Workload 101 (before vacation)
This time next week, I'll be on a plane with Vivian and Eric to Israel, via Milan, Italy. We decided to take this 3 1/2 week vacation back in December, just as the business reached the 'inflection point' described in the earliest blog entries.
Leaving a business for a vacation -- especially a business that is in the early stages of rebuilding -- is not quite the same as leaving a job. But I'm confident everything will go well. Our small team of employees and contractors has a good grasp of their responsibilities and I expect the values and culture of this business -- respect for individuals, family, and teamwork -- will prevail when I am a few thousand miles away.
Operationally, the biggest challenge is I haven't hired a full-time editor yet. This means I must write a pile of stuff, right up to the day I leave, and then rely on a competent local freelancer (with help from the rest of the staff) to co-ordinate the final copy editing and review for this issue; and to take charge to ensure that the content is mostly ready for the next issue (I'll return just before the production deadline for the August issues.)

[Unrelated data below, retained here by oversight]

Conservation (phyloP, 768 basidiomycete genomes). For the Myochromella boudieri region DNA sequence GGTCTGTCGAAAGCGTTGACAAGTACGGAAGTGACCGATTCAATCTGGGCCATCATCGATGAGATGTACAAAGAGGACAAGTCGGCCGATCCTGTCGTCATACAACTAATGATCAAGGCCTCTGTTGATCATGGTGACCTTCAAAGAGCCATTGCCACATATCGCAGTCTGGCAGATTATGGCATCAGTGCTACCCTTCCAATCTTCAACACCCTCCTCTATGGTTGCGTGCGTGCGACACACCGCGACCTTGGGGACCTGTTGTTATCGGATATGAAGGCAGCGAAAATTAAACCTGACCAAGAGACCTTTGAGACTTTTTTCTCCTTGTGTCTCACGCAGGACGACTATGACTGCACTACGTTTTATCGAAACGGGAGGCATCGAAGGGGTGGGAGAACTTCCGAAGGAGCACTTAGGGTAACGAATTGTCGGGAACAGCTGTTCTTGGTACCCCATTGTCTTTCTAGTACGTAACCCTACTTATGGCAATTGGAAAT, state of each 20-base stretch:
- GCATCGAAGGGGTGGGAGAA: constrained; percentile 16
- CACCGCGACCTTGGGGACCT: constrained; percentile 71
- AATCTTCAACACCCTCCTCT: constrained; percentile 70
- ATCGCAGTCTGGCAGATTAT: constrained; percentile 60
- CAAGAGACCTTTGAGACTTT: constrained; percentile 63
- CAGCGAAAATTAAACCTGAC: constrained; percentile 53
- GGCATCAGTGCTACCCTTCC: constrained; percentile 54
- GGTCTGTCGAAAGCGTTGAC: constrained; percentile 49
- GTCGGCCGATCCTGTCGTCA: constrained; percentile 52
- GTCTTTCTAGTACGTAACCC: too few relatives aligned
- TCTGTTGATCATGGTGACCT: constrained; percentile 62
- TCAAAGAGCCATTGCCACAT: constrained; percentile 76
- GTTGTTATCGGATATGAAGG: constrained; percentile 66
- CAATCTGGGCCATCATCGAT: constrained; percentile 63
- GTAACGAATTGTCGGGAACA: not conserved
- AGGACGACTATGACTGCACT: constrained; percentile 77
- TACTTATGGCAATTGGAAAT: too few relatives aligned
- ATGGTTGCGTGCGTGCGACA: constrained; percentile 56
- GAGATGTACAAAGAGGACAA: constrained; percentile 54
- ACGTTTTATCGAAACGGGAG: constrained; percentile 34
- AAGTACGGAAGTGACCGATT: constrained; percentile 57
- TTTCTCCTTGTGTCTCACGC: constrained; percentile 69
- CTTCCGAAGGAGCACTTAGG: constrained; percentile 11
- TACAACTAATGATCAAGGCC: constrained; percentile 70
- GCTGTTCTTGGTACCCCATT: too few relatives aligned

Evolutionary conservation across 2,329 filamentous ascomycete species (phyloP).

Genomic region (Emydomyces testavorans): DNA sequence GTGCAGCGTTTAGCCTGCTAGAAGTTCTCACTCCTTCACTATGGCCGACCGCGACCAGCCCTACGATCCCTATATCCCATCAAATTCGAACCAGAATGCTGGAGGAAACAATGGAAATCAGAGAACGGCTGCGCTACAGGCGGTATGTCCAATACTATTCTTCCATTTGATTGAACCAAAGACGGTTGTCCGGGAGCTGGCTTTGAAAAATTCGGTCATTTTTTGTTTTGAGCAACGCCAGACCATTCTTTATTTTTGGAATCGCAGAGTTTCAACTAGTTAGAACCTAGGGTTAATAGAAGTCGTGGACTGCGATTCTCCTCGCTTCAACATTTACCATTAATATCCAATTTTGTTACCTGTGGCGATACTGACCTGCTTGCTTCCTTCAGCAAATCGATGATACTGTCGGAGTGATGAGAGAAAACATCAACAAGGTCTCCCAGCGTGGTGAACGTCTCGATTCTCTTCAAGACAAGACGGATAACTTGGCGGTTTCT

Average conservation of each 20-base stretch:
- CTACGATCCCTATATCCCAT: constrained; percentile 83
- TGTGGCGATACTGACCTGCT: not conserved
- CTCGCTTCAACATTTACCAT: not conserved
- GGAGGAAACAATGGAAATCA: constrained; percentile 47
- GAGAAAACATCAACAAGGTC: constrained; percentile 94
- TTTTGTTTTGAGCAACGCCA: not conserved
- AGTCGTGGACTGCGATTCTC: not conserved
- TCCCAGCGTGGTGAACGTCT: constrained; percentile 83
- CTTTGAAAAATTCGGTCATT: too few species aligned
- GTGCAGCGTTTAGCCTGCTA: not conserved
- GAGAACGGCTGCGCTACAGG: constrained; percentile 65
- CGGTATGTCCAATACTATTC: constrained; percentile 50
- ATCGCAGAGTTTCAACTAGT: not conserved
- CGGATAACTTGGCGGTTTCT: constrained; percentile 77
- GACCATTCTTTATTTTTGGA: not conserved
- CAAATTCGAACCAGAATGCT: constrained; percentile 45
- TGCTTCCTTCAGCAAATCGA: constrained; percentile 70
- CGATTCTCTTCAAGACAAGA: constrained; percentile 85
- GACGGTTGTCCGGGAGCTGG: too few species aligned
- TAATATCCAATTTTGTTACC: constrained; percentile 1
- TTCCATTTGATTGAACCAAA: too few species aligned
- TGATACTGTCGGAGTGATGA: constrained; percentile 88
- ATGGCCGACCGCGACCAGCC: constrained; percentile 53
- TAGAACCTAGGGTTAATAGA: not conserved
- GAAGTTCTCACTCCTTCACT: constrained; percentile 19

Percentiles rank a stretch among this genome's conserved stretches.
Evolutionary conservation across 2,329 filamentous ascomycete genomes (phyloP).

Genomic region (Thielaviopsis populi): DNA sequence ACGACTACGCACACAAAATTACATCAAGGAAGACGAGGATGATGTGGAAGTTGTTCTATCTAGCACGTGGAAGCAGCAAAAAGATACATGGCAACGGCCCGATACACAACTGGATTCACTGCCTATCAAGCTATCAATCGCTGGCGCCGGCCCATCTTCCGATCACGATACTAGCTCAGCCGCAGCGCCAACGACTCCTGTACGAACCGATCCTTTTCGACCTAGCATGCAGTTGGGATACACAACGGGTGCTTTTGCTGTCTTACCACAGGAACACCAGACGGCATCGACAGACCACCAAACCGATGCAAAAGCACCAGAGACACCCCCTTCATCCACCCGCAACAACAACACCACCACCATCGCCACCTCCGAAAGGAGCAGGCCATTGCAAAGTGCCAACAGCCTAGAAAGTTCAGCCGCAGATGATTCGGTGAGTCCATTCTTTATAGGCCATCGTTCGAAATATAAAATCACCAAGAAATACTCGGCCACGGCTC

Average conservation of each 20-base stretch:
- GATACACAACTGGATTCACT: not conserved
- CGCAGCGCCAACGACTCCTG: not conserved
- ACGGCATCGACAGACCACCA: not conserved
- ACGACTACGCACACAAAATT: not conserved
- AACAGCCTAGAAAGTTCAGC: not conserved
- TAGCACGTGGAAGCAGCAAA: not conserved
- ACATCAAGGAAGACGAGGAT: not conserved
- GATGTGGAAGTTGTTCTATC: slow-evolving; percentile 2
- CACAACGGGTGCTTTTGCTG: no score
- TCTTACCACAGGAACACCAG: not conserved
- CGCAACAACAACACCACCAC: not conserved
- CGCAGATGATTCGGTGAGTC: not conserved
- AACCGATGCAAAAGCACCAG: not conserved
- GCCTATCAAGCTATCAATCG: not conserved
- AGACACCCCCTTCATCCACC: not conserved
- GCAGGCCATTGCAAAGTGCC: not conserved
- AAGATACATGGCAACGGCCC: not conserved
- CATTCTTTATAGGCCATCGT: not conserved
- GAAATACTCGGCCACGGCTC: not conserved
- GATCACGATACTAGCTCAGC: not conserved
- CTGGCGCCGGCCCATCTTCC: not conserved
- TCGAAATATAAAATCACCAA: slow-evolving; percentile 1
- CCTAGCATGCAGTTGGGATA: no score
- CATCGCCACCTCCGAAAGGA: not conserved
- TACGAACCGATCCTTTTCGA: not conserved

Interestingly, I am far less anxious leaving for the Mideast this year than I was staying at a cottage just an hours' drive from the office last summer. Then, even with a staff editor, the business truly was in a distress state -- there were tensions, hostility, lack of trust, discordance, and all-around anxiety throughout the organization. I couldn't leave my desk for a day, I thought, without dire consequences. (These glum assessments proved right, at least partially -- as the crisis reached its peak, we ultimately needed to lose virtually all of our employees to hit 'bottom' and begin rebuilding.)
While I'm away, of course, I won't be totally out of touch. Israel has a well-developed and inexpensive cellular network. In fact, I ordered two phones (one for me and the other for Vivian) online -- they were delivered Expresspost by the company's agent in suburban Toronto. When we arrive in Israel, we plug them in and when we start using them, pay $1.00 a day per phone plus quite low per-minute rates. With a $10.00 adaptor plug, I'll be able to use my laptop -- however, I will need to research wireless services and set up communications when I am there.
As for this blog, I'll take a vacation -- I've registered another blog, exploringisrael.blogspot.com which, I expect, will report every day (or at least every day I can find an Internet connection) on my discoveries during this long vacation. I've posted a couple of entries there already.
This week, as we prepare to leave, my blogging may be lighter than usual, as well. I've got to compress a couple of weeks' writing into one week; and of course, in addition to my personal travel planning, must make the arrangements for staff to work effectively in my absence.
But it is fun, and satisfying, to be able to take some time off,, and it is refreshing and exciting to look towards the future.